Isaac’s environmental impact tallied
NEW ORLEANS (AP) — At least 341,000 gallons of oil, chemicals and untreated waste-water were released by oil, coal, gas and petrochemical facilities along the Louisiana coast after Hurricane Isaac struck in August 2012, according to a report released Tuesday.
An environmental consortium examined National Response Center and Louisiana Department of Environmental Quality data for its analysis.
The Gulf Monitoring Consortium report said facilities also released about 192 tons of gasses and other materials, and that Isaac also washed ashore remnant oil from the 2010 BP oil spill.
The group is urging government regulatory agencies and emergency responders to monitor the facilities closely and require more reporting during and after storms.
Isaac came ashore the night of Aug. 28-29.
The report states that while petrochemical facilities often cite weather as the cause of the releases, “hurricanes and tropical storms are generally predictable and are an annual occurrence in the Gulf Region” and therefore that “poor planning and/or inadequate protections” are more to blame.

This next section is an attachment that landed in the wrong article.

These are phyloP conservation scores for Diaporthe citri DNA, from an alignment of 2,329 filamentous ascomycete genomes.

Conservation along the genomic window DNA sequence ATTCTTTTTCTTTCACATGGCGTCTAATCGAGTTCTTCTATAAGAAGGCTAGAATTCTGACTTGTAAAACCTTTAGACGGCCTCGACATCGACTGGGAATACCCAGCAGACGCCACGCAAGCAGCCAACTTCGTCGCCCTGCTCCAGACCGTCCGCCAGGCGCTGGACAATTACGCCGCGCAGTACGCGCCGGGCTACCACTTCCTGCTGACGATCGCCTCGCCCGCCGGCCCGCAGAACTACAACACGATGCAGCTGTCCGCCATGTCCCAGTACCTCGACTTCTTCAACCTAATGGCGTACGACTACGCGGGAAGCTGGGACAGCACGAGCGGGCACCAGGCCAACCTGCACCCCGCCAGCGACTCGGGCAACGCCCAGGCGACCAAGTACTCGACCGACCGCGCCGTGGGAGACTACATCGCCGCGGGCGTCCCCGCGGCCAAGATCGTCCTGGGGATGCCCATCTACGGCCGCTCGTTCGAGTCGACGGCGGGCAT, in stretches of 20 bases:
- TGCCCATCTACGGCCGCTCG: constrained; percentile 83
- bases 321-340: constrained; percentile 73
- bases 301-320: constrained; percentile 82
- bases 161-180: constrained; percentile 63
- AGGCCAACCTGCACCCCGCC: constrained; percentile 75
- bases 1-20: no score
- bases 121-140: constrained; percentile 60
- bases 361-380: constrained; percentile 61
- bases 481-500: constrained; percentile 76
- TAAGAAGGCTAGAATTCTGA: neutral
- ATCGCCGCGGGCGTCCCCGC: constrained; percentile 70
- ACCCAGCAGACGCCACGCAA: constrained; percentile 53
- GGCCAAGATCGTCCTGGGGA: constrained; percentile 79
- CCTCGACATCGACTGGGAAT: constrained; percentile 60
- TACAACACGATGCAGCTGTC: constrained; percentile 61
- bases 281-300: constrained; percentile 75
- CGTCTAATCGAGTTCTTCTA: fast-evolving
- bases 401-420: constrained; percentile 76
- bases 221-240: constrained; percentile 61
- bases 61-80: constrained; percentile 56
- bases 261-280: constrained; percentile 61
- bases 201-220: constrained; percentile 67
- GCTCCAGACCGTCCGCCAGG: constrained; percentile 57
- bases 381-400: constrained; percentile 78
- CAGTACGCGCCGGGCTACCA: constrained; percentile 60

The report uses two facilities in St. Charles Parish has an example, stating that while the Valero refinery shut down in advance of the hurricane and reported no incidents, the Motiva Norco Refinery next door “encountered major problems and had to send workers out in the middle of the storm to tie down equipment.”
That Motiva refinery released 135 tons of pollution in the wake of Isaac, including 27 tons of volatile organic compounds, 16.5 tons of sulfur dioxide, and nearly a ton of benzene, the report states.
But while the Motiva refinery did not shut down before the storm, the strength of Isaac forced shutdowns, according to the report.
While ExxonMobil’s Chalmette Refinery did shut down in advance of the storm, it still had significant issues with pollution controls resulting in a 58-ton sulfur dioxide release, according to the report.